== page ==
Search Engines face many people who try to manipulate search results and have their pages rank higher than their competitors. These people may engage in Webspam to do that. The search engines have filed patents and have written papers that describe how they may fight against webspam or manipulation of search results.
The ultimate goal of any spam detection system is to penalize “spammy” content.
~ Reverse engineering circumvention of spam detection algorithms (Linked to below)
Four years ago, I wrote a post about a Google patent titled, The Google Rank-Modifying Spammers Patent. It told us that Google might be keeping an eye out for someone attempting to manipulate search results by spamming pages, and Google may delay responding to someone’s manipulative actions to make them think that whatever actions they were taking didn’t have an impact upon search results. That patent focused upon organic search results, and Google’s Head of Web Spam Matt Cutts responded to my post with a video in which he insisted that just because Google produced a patent on something doesn’t mean that they were going to use it. The video is titled, “What’s the latest SEO misconception that you would like to put to rest? ” Matt’s response is as follows:
I’m not sure how effective the process in that patent was, but there is a now a similar patent from Google that focuses upon rankings of local search SEO results. The patent describes this spam detection problem in this way:
The business listing search results, or data identifying a business, its contact information, website address, and other associated content, may be displayed to a user such that the most relevant businesses may be easily identified. In an attempt to generate more customers, some businesses may employ methods to include multiple different listings to identify the same business. For example, a business may contribute a large number of listings for nonexistent business locations to a search engine, and each listing is provided with a contact telephone number that is associated with the actual business location. The customer may be defrauded by contacting or visiting an entity believed to be at a particular location only to learn that the business is actually operating from a completely different location. Such fraudulent marketing tactics are commonly referred to as “fake business spam”.
A couple of interesting patent applications surfaced at Google recently, involving the use of photography in Local Search, to identify whether or not businesses actually exist, or might be closed, or might be Web Spam.
The first of these looks at Street Views images, and is:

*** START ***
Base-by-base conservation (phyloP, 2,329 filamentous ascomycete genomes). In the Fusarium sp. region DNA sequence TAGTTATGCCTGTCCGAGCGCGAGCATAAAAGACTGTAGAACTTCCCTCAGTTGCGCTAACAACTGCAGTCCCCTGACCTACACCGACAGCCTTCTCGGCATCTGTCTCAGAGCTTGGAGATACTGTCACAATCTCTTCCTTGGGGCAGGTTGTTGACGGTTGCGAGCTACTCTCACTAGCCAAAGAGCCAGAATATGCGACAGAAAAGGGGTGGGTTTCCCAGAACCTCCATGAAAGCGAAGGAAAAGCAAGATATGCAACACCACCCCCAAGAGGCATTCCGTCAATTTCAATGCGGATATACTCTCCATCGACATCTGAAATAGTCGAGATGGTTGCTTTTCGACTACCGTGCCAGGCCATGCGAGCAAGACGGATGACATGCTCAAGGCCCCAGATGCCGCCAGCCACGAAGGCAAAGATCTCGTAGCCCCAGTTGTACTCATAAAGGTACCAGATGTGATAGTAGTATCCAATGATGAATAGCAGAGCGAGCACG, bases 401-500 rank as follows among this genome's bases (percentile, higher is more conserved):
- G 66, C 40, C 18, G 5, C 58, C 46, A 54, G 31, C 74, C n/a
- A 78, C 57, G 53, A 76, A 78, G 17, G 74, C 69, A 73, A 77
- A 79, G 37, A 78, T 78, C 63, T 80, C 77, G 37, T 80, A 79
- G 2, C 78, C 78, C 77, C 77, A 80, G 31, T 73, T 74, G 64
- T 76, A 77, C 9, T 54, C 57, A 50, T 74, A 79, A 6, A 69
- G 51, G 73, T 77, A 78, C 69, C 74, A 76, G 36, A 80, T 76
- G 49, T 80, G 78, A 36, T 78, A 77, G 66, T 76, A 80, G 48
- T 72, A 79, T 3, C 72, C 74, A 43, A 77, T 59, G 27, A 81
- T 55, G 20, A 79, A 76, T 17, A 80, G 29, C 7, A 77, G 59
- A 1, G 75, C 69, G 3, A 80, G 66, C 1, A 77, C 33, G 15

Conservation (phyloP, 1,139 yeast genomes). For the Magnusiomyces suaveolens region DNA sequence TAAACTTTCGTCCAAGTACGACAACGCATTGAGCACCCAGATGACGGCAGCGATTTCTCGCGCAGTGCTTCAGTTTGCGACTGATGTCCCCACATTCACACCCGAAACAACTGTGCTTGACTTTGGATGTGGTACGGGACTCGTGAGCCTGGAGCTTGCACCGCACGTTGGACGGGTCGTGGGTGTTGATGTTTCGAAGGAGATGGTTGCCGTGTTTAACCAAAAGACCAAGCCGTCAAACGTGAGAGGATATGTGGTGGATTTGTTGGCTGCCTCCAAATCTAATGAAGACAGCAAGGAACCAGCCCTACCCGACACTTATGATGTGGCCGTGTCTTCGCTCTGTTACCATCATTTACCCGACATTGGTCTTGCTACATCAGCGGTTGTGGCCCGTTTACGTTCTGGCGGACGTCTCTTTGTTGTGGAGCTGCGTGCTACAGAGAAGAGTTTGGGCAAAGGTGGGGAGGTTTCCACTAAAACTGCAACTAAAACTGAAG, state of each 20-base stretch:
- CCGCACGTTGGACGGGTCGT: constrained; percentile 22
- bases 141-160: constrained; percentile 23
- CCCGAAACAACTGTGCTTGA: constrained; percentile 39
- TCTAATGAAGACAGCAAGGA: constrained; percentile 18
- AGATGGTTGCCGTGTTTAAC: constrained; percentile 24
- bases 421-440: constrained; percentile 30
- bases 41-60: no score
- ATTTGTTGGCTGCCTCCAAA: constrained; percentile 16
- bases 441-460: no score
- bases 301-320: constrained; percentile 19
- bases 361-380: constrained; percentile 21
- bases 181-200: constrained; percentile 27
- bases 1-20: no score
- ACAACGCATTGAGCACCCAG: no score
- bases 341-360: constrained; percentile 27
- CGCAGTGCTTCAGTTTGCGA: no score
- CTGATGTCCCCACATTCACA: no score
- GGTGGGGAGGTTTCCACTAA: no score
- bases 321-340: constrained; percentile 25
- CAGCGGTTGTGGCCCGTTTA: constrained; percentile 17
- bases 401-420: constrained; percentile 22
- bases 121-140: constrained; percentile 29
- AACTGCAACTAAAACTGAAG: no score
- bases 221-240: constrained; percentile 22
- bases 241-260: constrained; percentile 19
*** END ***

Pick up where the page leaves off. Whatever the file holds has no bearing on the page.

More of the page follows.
For as long as SEOs have known, Google has had one person in charge of leading their fight against Webspam. His name was Matt Cutts, and his position had evolved over the years into that of being a mouthpiece for Google, speaking on actions that Google might take to fight web spam, and low quality content. Matt Cutts is presently on an extended leave of absence from Google.
News came out a few days ago, that Google would be replacing Matt Cutts as Google’s Head of Spam, but that news tells us that the new person in charge of WebSpam at Google wouldn’t be as vocal as Matt Cutts had been, nor reveal his or her identity.
In the past few years, Google has been busy building what has become known as the Google Brain team, which started out by having its deep learning approach watching videos until it learned to recognize cats. Unsurprising that Google would start using something like Deep Learning Classification to fight web spam.
The title from a Google local search patent reached out and grabbed me as I was skimming through Google’s patents. It has the kind of title that captures your attention, as a weapon in the war that Google wages against people who might engage in Business spam against the search engine.
The title for the patent is Reverse engineering circumvention of spam detection algorithms. The context is local search, where some business owners might be striving to show up in results in places where they don’t actually have a business location, or where heavy competition might convince them that having additional or better entries in Google Maps is going to help their business.
The result of such efforts might be for their local search listings to disappear completely from Google Maps results. The category Google seems to have placed such listings under is “Fake Business Spam.”
There are things that we just don’t know about search engines. Things that aren’t shared with us in an official blog post, or search engine representative speaker’s conference comment, or through a publicly published white paper. Often we do learn some aspects of how search engines work through patents, but the timing of those is controlled more by the US Patent and Trademark Office than by one of the search engines.
For example, back in 2003 Google was filing some of their first patents that identified changes to how their ranking algorithms worked, and among those was one with a name similar to the original Stanford PageRank patents filed by Lawrence Page. It has some hints about PageRank and Google’s link analysis that we haven’t officially seen before.